A disjuncture of world views: manifestation in burns care for Aboriginal and Torres Strait Islander children in Australia
This research has made a positive and beneficial difference for Aboriginal and Torres Strait Islander children and families accessing the health care system.
Your research and what does winning this award mean to you?
It provides reassurance that my research was well executed and made a difference.
The results of my PhD research have impacted far and wide. The most notable and prominent impact was when Paediatric Burn Surgeon Professor Warwick Teague (Director, Trauma Service & Academic Paediatric Surgeon at The Royal Children’s Hospital, Melbourne) pronounced my research as the most important to his role in the 2018 year.
Professor Teague publically declared this at the 42nd Annual Scientific Meeting of the Australia and New Zealand Burn Association.
Another example of the reach of my research is the publication ‘Burns injury models of care: a review of quality and cultural safety for care of Indigenous children’ https://doi.org/10.1016/j.burns.2017.10.013, that had an immediate impact at one tertiary pediatric health services in Australia who invited me to contribute to the review and update of their model of care.
The potential translation of my research is further enhanced through it being part of a large NHMRC funded project. As a direct result of this multilayered and multidisciplinary project, my research results were presented at a national Policy Roundtable in March 2020. This has enabled real change in policy regarding burn care for Aboriginal and Torres Strait Islander children and ultimately improve the health outcomes of these children.
The five accepted (and two currently under review) publications in national and international peer reviewed journal will support this change in policy.
My research has been recognised both nationally and internationally at conferences and through being awarded best presentation at a 42nd Annual Scientific Meeting of the Australia and New Zealand Burn Association.
I was also invited to present two publications at the Congress of the International Society for Burn Injuries. This was held in India in November 2018. I was awarded three Best HDR student publications throughout the duration of my candidature. My thesis received high recommendations and recognition from the examiners. One examiner said: “The findings will be useful in improving the cultural safety and quality of burns care for Aboriginal and Torres Strait Islander children and families by challenging institutional racism and colonial ideologies within existing healthcare systems”.
Another very unique aspect of my research project was the methodology I engaged. My intense immersion in this research using Interface research methodology that cuts across both Western biomedical and Indigenous knowledge paradigm will support the work of other non-Indigenous researchers doing research with and for Indigenous people.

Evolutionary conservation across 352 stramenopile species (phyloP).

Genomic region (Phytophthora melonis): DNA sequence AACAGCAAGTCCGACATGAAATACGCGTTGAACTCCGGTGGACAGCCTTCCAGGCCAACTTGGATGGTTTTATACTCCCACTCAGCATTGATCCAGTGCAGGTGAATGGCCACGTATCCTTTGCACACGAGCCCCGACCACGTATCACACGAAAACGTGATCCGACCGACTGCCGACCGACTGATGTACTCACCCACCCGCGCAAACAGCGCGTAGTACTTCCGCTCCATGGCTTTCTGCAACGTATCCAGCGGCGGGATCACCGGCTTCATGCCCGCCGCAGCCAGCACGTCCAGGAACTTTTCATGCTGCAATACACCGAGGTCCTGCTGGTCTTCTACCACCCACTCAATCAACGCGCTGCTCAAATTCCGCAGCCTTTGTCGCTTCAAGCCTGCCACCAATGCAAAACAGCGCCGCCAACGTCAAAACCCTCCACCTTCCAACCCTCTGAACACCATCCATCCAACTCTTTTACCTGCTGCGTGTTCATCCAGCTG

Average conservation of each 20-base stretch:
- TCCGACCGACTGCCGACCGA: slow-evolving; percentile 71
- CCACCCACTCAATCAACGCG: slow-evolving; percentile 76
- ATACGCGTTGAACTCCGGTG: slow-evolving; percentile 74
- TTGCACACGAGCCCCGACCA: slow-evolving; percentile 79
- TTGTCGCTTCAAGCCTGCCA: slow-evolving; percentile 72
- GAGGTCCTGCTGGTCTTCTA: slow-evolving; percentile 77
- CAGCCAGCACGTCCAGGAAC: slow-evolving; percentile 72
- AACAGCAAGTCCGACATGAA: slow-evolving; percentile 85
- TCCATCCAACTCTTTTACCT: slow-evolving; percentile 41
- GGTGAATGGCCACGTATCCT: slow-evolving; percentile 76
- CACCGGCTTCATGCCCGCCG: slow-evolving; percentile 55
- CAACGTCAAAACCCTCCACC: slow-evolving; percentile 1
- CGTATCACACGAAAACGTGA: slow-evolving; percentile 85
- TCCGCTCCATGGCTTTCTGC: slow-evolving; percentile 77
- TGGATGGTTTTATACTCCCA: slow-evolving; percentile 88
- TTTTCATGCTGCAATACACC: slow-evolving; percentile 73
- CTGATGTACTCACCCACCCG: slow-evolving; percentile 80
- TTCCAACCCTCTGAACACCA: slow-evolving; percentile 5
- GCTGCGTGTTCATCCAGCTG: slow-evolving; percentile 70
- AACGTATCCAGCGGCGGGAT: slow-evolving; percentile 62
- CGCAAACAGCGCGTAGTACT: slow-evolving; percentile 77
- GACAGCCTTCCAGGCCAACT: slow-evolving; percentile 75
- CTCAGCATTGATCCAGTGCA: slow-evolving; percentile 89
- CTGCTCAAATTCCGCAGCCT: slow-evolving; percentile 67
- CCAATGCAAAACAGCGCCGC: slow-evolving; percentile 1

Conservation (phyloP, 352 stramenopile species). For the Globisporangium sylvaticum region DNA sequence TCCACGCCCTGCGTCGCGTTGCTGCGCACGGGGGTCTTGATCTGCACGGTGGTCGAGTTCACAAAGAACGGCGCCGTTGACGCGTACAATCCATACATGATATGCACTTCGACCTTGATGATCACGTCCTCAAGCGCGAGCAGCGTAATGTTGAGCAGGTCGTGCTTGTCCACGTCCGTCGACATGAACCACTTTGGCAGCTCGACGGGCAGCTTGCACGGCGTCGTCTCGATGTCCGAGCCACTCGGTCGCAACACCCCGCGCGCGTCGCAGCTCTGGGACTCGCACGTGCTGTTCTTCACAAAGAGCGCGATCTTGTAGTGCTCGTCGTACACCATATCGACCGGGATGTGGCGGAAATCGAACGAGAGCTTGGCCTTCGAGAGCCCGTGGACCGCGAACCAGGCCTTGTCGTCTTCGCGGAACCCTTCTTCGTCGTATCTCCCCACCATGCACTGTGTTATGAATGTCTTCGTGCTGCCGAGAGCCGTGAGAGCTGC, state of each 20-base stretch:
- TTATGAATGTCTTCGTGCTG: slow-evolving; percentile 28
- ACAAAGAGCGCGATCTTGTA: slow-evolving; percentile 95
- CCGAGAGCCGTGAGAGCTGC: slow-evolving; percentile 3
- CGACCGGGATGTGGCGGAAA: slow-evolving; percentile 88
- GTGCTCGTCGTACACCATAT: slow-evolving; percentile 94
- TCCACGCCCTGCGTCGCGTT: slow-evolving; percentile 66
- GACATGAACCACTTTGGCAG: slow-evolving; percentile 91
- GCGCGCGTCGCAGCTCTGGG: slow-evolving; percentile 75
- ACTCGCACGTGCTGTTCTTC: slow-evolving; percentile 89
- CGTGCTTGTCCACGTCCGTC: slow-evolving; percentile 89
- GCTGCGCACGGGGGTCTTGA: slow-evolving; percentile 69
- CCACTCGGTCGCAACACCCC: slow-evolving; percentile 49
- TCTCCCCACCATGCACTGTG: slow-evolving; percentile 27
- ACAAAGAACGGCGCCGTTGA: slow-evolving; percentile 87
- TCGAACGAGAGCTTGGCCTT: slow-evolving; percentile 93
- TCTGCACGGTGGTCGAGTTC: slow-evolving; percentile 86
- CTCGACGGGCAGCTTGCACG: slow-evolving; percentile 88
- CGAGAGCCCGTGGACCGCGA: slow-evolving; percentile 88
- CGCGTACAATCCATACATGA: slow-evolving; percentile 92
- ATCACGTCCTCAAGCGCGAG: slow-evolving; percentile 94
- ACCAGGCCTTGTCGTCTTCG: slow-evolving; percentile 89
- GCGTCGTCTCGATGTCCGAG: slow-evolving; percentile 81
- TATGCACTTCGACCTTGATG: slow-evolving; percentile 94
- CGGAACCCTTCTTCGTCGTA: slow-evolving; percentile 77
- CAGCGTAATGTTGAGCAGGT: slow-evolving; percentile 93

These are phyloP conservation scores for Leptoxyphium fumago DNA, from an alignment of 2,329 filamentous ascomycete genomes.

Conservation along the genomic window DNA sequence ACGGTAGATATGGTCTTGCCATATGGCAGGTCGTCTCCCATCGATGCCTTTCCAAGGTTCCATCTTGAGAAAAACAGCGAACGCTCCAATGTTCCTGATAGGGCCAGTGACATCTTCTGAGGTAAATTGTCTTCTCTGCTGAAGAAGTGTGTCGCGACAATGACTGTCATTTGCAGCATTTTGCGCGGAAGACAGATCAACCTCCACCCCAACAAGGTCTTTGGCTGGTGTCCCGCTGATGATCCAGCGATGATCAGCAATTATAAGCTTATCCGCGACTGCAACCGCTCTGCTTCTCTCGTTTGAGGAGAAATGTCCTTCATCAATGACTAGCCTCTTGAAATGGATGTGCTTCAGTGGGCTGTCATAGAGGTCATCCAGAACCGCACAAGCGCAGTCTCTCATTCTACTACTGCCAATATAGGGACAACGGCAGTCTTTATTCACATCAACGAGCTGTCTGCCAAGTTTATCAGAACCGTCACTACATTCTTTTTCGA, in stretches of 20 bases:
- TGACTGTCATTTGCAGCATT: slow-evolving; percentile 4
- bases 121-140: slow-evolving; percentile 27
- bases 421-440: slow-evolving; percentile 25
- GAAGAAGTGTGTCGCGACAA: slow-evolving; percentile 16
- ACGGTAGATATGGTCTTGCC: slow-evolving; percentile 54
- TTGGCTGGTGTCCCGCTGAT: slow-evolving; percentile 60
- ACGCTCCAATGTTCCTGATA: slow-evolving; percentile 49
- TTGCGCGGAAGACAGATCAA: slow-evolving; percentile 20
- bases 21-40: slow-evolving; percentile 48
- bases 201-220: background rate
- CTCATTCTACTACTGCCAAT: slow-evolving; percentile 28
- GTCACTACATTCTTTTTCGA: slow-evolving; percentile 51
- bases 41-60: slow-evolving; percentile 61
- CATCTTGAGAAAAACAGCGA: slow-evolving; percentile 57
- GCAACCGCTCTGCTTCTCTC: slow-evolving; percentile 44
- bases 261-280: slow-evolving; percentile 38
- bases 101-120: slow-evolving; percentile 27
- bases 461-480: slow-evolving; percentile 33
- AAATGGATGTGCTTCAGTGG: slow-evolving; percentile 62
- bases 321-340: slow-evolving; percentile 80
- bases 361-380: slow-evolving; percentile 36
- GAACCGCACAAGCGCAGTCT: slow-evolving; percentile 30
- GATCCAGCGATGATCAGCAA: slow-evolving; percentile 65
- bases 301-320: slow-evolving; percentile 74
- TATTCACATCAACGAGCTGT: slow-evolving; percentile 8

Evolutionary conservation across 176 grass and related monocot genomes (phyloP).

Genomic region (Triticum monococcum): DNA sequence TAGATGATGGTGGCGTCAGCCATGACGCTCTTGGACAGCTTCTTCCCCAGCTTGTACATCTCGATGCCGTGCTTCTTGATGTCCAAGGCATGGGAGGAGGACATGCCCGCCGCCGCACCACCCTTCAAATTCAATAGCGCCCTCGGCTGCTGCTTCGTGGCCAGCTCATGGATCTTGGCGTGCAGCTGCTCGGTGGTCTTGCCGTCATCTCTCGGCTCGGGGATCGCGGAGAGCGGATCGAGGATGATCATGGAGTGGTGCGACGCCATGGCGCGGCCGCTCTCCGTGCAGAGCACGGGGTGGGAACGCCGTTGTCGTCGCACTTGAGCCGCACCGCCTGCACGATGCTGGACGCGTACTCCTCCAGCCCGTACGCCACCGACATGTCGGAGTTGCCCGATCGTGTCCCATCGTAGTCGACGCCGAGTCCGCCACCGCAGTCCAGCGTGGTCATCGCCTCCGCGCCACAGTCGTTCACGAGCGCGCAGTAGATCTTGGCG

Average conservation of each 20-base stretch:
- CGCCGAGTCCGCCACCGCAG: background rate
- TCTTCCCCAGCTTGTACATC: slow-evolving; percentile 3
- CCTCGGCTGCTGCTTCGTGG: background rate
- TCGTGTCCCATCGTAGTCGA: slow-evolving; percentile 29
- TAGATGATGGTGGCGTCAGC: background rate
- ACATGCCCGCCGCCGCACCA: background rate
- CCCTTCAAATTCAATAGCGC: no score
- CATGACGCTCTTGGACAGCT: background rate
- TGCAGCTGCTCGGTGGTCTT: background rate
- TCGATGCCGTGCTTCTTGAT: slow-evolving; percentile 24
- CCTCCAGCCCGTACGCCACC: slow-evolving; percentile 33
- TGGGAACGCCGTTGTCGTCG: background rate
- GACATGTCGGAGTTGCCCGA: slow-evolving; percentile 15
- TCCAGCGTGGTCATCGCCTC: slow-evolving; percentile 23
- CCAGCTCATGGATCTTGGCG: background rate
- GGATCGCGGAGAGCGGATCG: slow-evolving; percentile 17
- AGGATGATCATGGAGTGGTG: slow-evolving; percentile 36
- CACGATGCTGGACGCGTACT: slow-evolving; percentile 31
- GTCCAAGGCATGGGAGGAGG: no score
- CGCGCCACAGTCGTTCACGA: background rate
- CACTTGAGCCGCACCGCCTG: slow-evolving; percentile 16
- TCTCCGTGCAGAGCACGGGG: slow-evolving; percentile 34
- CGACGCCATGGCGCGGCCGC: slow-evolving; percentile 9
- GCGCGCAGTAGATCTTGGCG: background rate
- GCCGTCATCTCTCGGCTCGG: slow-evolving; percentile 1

The potential impact of providing a documented account of a relatively unique methodology and exceptional example of adherence to sound ethical research principles is significant.
Insights of your time at Flinders University and where are you now?
I choose to study a PhD to support improvements in healthcare for Aboriginal and Torres Strait Islander children and families and to learn new skills in research, healthcare and culture. My advice for current or prospective PhD students is have something that you love to do (that is not related to your research) and engage with it. every. single. day. Mine was running.
Having access to experienced and highly skilled support individuals and structures that made my PhD even better. I chose to have four supervisors based on an explicit skill set. The skills reflected the intent and processes embedded in my research. They were deliberate and specific choices and I used each supervisor for their advanced skills and knowledge. I met with them as a group monthly, and individually fortnightly.
The impact of the research on professional and personal growth has been transformative.
Furthermore and most importantly, I have received numerous accounts of compliments from many of my Aboriginal colleagues.
Since being awarded my PhD, I have been successful in winning the position of Manager of the Quality Systems Teams at the Aboriginal Health Council of South Australia. https://ahcsa.org.au/staff/
I hope this will facilitate the ongoing impact and translation of my research into real outcomes for Aboriginal and Torres Strait Islander children.
I aim to work in strategic health policy for state or federal government in the future.